Saturday, August 30, 2008

Why the French Don’t Like Headscarves

Why the French Don’t Like Headscarves: Islam, the State, and Public Space, by John R. Bowen, is a close look at the context of the Muslim headscarf controversy in France leading up to an outright headscarf ban in schools with the Law of March 15, 2004. (1)

Many Americans and others, I think, are inclined to look upon this law as an infringement on individual rights. But this only gives strength to the claim that context is everything. The French, arguably the first purveyors of the modern notion of human rights, have another way of looking at the controversy.

The central historical event in modern French life is the Revolution of 1789, when the tyranny of the Catholic Church was cast aside along with the tyranny of the monarchy. The Revolution established once and for all that while you had every right to be religious, church custom and dictates would cede supreme authority in France to the state, which would govern the Republic and its citizens by absolute principles of liberté, égalité, and fraternité.

To assure everybody would achieve these grand goals, two mechanisms were established – mixité (social mixing) and laïcité, a concept roughly equivalent to secularism.

Social mixing was deemed necessary for social harmony, and it was the schools that would make it work. Leave your differences at home, children, said the State. Here at school, we are all equal citoyens (citizens). So strong, in fact, was the conviction that the State needed to create one happy family of citizens that associations were not allowed to organize privately until 1901. The Law of 1901 was extended four years later, in the Law of 1905, to the churches, which established that the church would be just one association among many and individual citoyens would have the right to join or not.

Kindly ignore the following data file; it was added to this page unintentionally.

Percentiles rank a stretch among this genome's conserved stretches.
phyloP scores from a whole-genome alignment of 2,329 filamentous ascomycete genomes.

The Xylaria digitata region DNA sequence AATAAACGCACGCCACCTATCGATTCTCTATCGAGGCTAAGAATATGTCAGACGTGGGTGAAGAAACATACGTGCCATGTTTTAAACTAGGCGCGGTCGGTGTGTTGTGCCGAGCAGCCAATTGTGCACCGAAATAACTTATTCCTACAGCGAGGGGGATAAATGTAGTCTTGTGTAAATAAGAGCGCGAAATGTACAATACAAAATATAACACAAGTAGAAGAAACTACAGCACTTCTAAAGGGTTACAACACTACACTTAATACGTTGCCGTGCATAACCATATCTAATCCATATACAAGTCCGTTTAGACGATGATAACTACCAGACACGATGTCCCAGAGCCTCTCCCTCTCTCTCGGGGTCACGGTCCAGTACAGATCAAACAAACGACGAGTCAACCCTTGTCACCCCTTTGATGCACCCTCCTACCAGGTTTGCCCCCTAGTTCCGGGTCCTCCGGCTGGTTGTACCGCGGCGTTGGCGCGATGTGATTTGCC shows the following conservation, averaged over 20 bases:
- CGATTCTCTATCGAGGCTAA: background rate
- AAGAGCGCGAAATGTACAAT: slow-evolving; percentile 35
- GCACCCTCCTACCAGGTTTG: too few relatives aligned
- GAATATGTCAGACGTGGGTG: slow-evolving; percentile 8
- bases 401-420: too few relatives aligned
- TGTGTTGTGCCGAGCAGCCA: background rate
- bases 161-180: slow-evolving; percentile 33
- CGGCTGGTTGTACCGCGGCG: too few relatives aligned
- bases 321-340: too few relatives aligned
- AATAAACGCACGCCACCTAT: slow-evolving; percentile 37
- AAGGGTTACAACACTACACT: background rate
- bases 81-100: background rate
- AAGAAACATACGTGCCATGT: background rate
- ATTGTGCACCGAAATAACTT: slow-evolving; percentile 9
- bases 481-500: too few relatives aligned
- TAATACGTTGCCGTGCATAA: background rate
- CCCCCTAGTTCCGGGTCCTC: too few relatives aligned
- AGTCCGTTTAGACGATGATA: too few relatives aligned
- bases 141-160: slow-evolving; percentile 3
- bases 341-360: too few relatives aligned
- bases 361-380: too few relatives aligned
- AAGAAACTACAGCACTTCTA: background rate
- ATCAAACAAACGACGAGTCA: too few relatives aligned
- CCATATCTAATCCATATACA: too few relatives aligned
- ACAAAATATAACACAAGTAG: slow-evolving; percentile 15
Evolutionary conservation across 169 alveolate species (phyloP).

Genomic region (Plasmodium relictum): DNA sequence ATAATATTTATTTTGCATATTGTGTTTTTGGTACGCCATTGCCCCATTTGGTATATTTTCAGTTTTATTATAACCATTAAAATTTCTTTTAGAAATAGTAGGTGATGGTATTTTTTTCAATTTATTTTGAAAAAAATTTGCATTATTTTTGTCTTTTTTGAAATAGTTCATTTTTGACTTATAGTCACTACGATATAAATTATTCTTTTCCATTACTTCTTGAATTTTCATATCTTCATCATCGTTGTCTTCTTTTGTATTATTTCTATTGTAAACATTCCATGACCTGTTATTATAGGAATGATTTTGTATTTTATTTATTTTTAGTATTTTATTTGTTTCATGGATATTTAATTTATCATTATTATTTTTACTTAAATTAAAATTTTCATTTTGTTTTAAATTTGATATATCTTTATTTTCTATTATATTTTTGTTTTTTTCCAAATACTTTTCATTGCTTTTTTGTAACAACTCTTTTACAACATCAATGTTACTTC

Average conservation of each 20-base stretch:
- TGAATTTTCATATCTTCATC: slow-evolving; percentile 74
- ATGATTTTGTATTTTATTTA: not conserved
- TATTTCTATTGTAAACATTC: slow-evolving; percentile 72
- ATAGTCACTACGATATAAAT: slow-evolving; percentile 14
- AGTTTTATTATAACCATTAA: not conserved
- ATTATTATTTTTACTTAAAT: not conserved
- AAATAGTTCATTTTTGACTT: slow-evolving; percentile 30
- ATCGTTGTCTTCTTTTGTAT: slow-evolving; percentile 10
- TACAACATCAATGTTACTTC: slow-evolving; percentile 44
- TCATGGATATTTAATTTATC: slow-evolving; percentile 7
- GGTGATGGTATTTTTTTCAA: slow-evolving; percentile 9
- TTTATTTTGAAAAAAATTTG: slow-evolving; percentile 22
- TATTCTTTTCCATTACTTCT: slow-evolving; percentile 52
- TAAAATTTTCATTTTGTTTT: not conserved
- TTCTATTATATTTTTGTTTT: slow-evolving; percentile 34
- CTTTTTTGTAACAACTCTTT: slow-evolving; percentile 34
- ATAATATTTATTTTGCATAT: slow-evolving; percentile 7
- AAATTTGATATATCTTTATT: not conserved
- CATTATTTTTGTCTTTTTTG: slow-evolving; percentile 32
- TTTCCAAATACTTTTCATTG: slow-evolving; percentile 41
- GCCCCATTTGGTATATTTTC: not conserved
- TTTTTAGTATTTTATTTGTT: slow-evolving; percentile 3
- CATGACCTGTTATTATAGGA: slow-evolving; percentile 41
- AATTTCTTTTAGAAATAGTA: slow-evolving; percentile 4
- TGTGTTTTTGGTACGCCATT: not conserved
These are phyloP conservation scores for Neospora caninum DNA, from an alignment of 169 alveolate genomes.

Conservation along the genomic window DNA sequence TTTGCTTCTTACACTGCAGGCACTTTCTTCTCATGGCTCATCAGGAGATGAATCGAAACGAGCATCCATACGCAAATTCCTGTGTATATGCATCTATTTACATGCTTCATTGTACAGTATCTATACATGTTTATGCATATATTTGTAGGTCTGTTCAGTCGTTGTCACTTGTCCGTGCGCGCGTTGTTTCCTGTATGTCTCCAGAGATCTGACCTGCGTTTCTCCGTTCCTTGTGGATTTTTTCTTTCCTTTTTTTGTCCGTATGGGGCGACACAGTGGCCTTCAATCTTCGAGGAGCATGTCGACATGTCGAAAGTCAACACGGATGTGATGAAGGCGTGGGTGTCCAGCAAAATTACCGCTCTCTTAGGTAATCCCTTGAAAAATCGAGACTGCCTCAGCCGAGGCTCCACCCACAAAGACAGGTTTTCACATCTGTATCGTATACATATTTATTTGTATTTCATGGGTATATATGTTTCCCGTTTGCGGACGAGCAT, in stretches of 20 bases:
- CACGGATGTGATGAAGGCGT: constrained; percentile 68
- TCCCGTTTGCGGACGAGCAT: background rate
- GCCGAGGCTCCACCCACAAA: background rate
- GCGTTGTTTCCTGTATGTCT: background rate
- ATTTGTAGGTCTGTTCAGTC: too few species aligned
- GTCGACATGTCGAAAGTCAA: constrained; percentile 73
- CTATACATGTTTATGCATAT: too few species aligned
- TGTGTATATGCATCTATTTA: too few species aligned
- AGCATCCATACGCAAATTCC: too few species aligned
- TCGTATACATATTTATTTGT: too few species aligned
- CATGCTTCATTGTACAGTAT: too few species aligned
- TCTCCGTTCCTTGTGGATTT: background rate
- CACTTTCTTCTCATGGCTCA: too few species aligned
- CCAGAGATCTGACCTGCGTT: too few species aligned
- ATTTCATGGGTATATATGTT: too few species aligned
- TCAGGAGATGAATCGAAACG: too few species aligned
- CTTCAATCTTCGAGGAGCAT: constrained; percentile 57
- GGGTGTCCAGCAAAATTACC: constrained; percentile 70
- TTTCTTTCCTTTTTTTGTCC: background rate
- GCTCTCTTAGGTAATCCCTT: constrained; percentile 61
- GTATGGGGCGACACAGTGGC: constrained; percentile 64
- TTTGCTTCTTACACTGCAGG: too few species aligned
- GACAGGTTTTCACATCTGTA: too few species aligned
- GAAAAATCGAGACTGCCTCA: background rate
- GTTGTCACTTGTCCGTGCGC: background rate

With Muslim immigrants now numbering 10% of the population, and with many of them asserting traditional distinctions in gender roles, the French feel threatened by a kind of repli communautaire, a “folding in of communalism,” or self-proclaimed “apartness.” With apartness, what happens to mixité? Without mixité, what happens to national unity? With religion (what else are headscarves about if not religion?) taking precedence over state, how will the state enforce égalité? It wasn’t that long ago the dragon of catholic intégrisme was slain. (2) Now we are faced with this new Muslim dragon – a new form of social apartheid, no less dangerous for being self-imposed.

There are problems with this analysis, according to Bowen. Not only do some girls wear the voile by choice, as a sign of religious devotion, some wear it for protection, knowing they are less likely to be threatened by thugs in the neighborhood. Still others, seeking to regain some dignity as immigrants, wear it as a fashion statement, since it reminds them of their cultural origins in Algeria or Morocco or other Arab localities.

Moreover, some have argued that whatever the source of the desire to wear the voile, outlawing its use only polarizes the nation and exacerbates the conflict of cultures. One sociologist, Farhad Khosrokhavar, points out the veil/headscarf does not carry the same meaning in France it does in Saudi Arabia. (3) In France, some girls put it on to please their parents for a while, then tire of it and take it off. Others actually put it on to annoy their parents. Olivier Roy stresses that Muslim culture in France, and elsewhere in Europe, is a new identity-creating response to modernity, not a return to the ways of the old country, and casting the phenomenon in terms of patriarchy is inaccurate and unhelpful. (4)